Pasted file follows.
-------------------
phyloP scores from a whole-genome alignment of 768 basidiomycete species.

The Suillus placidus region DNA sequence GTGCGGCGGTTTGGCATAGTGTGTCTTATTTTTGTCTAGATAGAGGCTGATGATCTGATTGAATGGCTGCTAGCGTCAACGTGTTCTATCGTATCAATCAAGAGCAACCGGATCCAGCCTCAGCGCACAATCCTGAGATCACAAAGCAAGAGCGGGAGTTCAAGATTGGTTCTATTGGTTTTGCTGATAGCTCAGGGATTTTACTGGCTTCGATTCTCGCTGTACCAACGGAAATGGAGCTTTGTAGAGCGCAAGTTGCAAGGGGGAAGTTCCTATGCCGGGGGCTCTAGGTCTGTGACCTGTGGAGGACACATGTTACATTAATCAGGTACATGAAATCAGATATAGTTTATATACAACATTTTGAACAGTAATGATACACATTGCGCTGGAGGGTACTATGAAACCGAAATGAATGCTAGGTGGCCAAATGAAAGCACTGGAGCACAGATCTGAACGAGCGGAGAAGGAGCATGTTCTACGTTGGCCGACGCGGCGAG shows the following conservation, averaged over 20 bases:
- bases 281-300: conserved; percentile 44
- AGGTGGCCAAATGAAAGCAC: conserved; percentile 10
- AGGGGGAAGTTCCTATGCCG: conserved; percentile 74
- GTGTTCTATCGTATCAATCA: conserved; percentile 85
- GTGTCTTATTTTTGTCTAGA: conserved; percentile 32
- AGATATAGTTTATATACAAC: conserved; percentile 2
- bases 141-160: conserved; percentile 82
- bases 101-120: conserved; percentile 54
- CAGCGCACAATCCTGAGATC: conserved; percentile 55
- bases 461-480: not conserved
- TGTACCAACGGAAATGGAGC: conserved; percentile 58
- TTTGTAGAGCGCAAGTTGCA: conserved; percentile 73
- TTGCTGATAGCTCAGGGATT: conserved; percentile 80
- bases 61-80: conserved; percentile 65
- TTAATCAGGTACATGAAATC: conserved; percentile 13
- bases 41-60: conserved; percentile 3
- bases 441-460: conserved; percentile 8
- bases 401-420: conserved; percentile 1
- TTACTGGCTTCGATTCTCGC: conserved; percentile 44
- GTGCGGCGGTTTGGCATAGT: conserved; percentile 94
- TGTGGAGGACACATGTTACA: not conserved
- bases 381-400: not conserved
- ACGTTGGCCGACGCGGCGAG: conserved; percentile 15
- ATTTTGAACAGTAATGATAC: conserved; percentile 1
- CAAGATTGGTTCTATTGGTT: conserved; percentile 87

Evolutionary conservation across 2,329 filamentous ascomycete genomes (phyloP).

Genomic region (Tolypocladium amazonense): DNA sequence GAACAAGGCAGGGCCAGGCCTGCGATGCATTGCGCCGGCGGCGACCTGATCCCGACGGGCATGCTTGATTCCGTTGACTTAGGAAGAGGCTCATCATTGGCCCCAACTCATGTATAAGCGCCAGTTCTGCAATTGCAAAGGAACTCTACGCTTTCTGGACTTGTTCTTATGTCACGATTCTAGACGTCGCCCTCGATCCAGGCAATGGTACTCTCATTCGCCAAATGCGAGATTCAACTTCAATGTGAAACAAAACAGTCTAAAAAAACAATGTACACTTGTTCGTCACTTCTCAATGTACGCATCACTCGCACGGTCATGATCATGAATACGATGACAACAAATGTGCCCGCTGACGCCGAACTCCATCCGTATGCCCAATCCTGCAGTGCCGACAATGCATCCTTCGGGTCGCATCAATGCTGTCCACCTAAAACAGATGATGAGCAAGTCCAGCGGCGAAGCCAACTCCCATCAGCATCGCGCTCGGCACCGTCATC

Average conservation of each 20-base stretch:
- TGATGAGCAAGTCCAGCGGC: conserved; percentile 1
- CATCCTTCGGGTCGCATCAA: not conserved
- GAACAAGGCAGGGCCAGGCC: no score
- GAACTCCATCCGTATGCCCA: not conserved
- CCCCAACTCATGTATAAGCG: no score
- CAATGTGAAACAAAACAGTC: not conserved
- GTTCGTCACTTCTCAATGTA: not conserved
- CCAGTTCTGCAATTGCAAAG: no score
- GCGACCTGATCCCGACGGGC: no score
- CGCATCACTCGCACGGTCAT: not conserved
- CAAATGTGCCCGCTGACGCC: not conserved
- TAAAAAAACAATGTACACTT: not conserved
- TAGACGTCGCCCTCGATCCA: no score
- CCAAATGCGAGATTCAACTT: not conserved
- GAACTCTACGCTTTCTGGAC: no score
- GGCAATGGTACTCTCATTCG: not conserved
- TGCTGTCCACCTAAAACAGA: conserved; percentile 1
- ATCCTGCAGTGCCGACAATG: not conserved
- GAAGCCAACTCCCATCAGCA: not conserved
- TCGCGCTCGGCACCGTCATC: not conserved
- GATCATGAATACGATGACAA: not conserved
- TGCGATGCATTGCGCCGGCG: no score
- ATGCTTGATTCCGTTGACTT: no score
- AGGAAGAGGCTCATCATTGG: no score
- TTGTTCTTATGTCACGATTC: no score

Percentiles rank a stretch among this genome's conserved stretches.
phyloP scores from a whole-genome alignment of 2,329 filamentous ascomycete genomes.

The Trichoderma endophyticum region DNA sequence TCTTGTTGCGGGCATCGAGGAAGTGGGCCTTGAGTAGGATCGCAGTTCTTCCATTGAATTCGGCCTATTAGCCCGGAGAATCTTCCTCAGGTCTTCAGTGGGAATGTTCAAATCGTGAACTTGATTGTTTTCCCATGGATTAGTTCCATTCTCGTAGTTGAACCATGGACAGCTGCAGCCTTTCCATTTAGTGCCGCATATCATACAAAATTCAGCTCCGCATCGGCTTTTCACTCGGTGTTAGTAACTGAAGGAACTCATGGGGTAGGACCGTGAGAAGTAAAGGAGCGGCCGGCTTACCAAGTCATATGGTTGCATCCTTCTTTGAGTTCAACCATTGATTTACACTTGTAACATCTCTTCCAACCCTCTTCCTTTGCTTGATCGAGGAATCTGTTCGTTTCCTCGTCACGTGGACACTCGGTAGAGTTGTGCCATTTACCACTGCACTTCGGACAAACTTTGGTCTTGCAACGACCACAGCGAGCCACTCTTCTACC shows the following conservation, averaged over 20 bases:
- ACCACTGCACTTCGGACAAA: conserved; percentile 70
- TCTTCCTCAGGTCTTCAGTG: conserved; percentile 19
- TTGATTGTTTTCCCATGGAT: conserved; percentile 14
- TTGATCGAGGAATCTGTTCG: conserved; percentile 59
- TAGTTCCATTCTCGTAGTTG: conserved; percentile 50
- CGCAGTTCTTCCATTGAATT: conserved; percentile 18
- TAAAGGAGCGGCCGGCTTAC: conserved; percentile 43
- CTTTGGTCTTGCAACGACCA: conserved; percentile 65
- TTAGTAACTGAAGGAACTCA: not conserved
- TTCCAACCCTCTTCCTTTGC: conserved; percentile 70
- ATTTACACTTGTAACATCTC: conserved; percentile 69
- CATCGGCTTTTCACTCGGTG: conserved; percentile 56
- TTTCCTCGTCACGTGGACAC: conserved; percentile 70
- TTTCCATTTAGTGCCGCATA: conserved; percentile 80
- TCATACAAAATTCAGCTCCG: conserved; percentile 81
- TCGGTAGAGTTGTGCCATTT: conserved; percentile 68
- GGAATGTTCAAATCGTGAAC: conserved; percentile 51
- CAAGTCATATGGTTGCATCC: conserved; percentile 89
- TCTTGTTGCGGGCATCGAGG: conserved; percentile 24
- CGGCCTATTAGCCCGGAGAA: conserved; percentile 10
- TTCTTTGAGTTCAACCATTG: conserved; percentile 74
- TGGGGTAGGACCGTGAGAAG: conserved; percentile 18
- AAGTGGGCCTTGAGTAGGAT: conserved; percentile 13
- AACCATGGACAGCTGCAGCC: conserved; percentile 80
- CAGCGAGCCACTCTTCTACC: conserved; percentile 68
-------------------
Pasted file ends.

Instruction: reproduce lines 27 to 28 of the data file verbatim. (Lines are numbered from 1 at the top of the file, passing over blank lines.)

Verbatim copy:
- CAAGATTGGTTCTATTGGTT: conserved; percentile 87

Evolutionary conservation across 2,329 filamentous ascomycete genomes (phyloP).